While many of us believe contentment is key to a happy life, sometimes pain (including frustration with “business as usual”), is a gateway to greater fulfillment. Experts find that a shadow side of successful people is this common personality trait: they struggle with perpetual discontentment. Forbes columnist Brianna Weist says this:

“There is a difference between people who are content and people who are successful, and it is because the latter push themselves whereas the former tries to sustain the status quo. Without a certain measure of growth or expansion, the human mind gets bored, or tired. This will, eventually, lead to a tipping point at which the content person becomes discontent… and then change is made.”

Change as a Formula

Pain moves us: to make radical shifts, to take risks we wouldn’t otherwise consider, and to get the full potential out of life.

Dissatisfaction, combined with a skill set and action plan, can be the most essential agent for change. But far-reaching change can be tricky to maneuver, requiring precise timing and a thoughtful strategy.

Organizational change experts David Gleicher and Kathie Dannemiller coached change strategists with a model that looks something like this:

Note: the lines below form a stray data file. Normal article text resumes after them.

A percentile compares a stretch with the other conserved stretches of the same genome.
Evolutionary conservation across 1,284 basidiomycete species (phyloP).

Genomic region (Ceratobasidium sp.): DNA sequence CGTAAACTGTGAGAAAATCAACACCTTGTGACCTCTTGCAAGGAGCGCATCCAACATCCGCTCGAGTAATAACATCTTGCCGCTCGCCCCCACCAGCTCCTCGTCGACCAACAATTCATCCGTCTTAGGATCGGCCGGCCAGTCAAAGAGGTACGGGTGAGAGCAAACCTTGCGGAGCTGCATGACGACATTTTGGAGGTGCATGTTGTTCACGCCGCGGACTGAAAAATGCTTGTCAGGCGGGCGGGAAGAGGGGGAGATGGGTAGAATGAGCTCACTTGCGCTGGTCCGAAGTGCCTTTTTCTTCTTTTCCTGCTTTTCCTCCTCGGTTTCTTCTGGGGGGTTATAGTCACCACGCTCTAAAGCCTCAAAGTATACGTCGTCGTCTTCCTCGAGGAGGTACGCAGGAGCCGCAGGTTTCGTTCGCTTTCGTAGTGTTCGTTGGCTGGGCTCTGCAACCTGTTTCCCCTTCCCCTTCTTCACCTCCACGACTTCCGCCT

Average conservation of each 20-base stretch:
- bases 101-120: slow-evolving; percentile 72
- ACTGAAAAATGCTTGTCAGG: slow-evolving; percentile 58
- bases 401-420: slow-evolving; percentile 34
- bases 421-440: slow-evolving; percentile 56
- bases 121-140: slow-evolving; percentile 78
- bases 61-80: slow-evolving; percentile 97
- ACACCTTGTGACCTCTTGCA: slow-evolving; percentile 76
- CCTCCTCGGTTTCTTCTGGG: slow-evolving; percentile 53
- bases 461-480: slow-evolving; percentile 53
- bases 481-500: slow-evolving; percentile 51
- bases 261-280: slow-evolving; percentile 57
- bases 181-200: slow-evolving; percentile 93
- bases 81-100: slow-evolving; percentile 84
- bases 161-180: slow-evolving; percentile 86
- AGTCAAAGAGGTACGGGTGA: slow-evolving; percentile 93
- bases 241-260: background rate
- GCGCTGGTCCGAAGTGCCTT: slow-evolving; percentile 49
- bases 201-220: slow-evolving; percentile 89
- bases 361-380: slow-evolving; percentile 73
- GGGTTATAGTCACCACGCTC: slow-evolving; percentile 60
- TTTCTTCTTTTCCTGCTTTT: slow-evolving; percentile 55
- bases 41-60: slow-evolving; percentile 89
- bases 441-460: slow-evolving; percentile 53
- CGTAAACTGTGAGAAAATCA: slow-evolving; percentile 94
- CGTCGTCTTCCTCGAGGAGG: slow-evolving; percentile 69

• If change were a formula, it is this: “D * V * PF > R” (Dissatisfaction * Vision * Preferred Future > Resistance)
  • Dissatisfaction paired with a vision for a preferred future motivates people to overcome resistance to change.
  • To catalyze change, an idea or product must possess a clear path for a breakthrough while fanning the flame of frustration with the current state of being. If the product of those three factors is greater than the existing resistance, change will occur.

What This Means For Your Business

It means you can relax, even when people are unhappy!

Intentionally listen to your employees and customers and consider rising frustration as the first step to positive change. Use the change model to evaluate whether the time is right to communicate early steps towards meaningful shifts. Find healthy networks or professional development opportunities where you can reflect on industry trends, process leadership ideas, and analyze competitors to identify areas of opportunity.

Finally, cut yourself some slack if you feel irritated with your own areas of personal frustration. Great futures can come from great pain, so allow your dissatisfaction to chart a course toward exciting new destinations. You’ve got this!

5 Ways to Find the Strength to Try One More Time

GettyImages-698056614.jpgHave you ever wondered what it takes to become an Olympic athlete, a NASA astronaut, or a leader in a major organization?

The one trait that all of these individuals likely possess is persistence: the ability to get back up, dust themselves off after a fall, and keep trying. No matter your talent, regardless of your genius and irrespective of your education, persistence is often the trait that sets people apart from their peers in terms of their level of success.